Royal candidates to vie for queen Saturday

— image credit:
for the Sequim Gazette

Seven young women will compete for Irrigation Festival queen on March 3. Three will be named princesses.


The rest, even though they aren’t selected to be on the court, will have the opportunity to learn about poise, makeup, hair styling, public speaking, dancing and other important skills that will last forever, said Cindy Bacon, pageant chairwoman.


Each participant will wear a ball gown, demonstrate special talents, answer impromptu questions and give speeches in front of an auditorium full of friends, family and strangers—sharing how she plans to represent Sequim.


The pageant, Bacon insisted, is about so much more than just looking “pretty.”


“Each of these seven girls learns how to walk in heels, dress for an interview and present themselves with confidence,” Bacon said. “Those are important life-long skills.”


The Royal Court is one of the most visible parts of the Irrigation Festival, making appearances around town, traveling with the float to other parades and performing community service in the area. In return, each girl receives a scholarship.


The pageant theme is “Now That You’re Planted in Sequim, How Do You See Yourself Growing?”
Passing on the torch

Bacon, who served as a princess on the court in 1973 and has spent the last 13 years acting as pageant chairwoman, will pass the job on to Lynn Horton next year.


Each spring, Bacon said she starts reminiscing about the contestants from the last decade of pageants, catching up with the ones who still live in the area and wondering about the ones who don’t.


“I’ll still be involved with the festival, it’s just time to let somebody else have a turn,” Bacon said. “It’s been really fun and a very important 13 years for me.”
Meet the contestants

Abigail Berry

Berry describes herself as a natural leader with the tendency to involve herself in multiple activities throughout the year. She’s the Sequim High School junior class vice president and has helped organize and lead several major community service projects including the Haunted Hallways and Thanksgiving Food Drive. She plays soccer, helps manage the boys’ basketball team and has a passion for dance and theater.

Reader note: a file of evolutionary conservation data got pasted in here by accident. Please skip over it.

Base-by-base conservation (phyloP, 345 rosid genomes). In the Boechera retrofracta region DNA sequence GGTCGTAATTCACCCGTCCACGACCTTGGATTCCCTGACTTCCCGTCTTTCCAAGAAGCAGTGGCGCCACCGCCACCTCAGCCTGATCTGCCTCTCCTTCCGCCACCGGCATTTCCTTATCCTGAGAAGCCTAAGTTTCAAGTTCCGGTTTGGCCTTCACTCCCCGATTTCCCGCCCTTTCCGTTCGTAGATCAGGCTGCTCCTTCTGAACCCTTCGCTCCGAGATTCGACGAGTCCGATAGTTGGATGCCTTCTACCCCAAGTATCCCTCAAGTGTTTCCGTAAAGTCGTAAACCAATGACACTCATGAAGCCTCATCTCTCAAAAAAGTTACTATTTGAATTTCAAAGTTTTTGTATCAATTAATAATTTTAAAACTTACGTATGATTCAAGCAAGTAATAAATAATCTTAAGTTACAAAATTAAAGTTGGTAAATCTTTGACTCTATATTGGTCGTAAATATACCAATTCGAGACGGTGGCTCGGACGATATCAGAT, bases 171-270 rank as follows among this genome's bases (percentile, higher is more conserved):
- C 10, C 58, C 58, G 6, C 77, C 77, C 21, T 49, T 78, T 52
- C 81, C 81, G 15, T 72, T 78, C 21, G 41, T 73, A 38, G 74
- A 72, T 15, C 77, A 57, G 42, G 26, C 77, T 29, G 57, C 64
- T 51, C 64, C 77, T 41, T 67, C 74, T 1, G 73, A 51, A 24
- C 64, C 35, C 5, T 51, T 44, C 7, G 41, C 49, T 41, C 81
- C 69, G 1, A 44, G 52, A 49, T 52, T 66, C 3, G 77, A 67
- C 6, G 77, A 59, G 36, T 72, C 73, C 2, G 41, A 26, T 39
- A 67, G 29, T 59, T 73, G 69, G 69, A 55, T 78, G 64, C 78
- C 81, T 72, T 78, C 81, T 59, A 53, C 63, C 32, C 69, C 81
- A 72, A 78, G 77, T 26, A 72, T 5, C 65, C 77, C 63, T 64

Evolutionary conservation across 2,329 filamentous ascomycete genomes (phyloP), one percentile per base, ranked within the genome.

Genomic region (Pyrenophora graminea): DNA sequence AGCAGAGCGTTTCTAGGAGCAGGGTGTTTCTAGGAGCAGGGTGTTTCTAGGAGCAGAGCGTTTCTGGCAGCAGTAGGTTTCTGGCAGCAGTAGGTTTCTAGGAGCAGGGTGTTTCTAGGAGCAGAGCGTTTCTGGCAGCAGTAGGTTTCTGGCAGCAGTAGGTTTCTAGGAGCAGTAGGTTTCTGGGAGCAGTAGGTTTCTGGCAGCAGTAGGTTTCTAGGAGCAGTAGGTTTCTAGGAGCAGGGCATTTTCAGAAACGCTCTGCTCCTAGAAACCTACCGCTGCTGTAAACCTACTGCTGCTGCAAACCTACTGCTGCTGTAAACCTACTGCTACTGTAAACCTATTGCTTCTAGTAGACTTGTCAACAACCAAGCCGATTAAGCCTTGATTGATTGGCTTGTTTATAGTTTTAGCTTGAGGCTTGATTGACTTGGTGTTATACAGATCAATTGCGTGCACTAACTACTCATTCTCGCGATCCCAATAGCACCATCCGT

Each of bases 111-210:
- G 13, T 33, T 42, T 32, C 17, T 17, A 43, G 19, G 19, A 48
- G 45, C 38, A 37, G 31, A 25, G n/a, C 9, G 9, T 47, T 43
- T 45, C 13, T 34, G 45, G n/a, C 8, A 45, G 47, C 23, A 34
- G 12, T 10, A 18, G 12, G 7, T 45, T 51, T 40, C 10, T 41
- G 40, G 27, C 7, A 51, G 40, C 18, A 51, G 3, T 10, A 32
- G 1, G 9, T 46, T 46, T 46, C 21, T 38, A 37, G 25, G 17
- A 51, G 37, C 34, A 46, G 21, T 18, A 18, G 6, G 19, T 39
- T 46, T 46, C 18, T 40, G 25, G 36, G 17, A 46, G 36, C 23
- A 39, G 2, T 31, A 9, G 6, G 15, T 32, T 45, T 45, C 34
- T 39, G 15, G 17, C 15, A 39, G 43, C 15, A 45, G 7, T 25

Despite all of her commitments, Berry still manages to keep a 4.0 grade point average and hopes to be named valedictorian.


After high school, Berry plans to enroll in a four-year college before applying to medical school. Though she hasn’t made any decisions yet, she’s leaning toward specializing in interventional radiology.


Why does she want to be part of the Sequim Royalty? That’s simple, according to Berry.


“Because I love my town and I would love the opportunity to represent it,” she said. “If possible, I would love to help set up an annual food drive at the high school and other projects for people to be able to give back to our community.”
Amanda Dronenburg

Dronenburg introduces herself to people as “the crazy, energetic, down-to-earth, outgoing Amanda Dronenburg.” Her hobbies include baking, photography, scrapbooking and dancing but she admits to having her interests sparked by music, nature, precious moments and carousel horses.


“Like most people, my career plans have changes a million times since the day I entered Kindergarten,” Dronenburg said. “However, since my freshman year I have been persistent in concentrating on one goal: to become a cook and baker.”


When she graduates, Dronenburg plans to attend culinary school and travel the world, learning about different styles of cooking and baking along the way.


“Then, when I have seen all I want to see, I want to open up my own bakery,” she said ambitiously.

“Another goal I have is to end hunger in a community with poverty, whether it is in a foreign country or my own local neighborhood.”


Life, Dronenburg said, has taught her that plans can change easily and people can end up in places and circumstances they never expected, so ultimately, her only concrete goal in life is “to learn, be happy and keep growing as a person through and through.”
Chyrell Jones

Jones is captain of the cheerleading and track teams and involved in the Select Choir. After school, she enjoys working at her grandmother’s shop, long boarding, surfing and attending church Bible studies.


“My love for helping and being there for people is what brings my smiles every day,” she said. “I went on a life changing youth trip with my church to Mezquital, Mexico and say it has made me what I am today.”

After high school, Jones is thinking about attending school in Seattle to become a personal rehabilitation trainer. She’s also considering enlisting in the U.S. Coast Guard.


“That, to me, looks like a big adventure and I am ready to full on embrace it get life starting good and always plan ahead,” Jones said. “I have high hopes for my future and with the love and support of God and my family, I’m unstoppable.”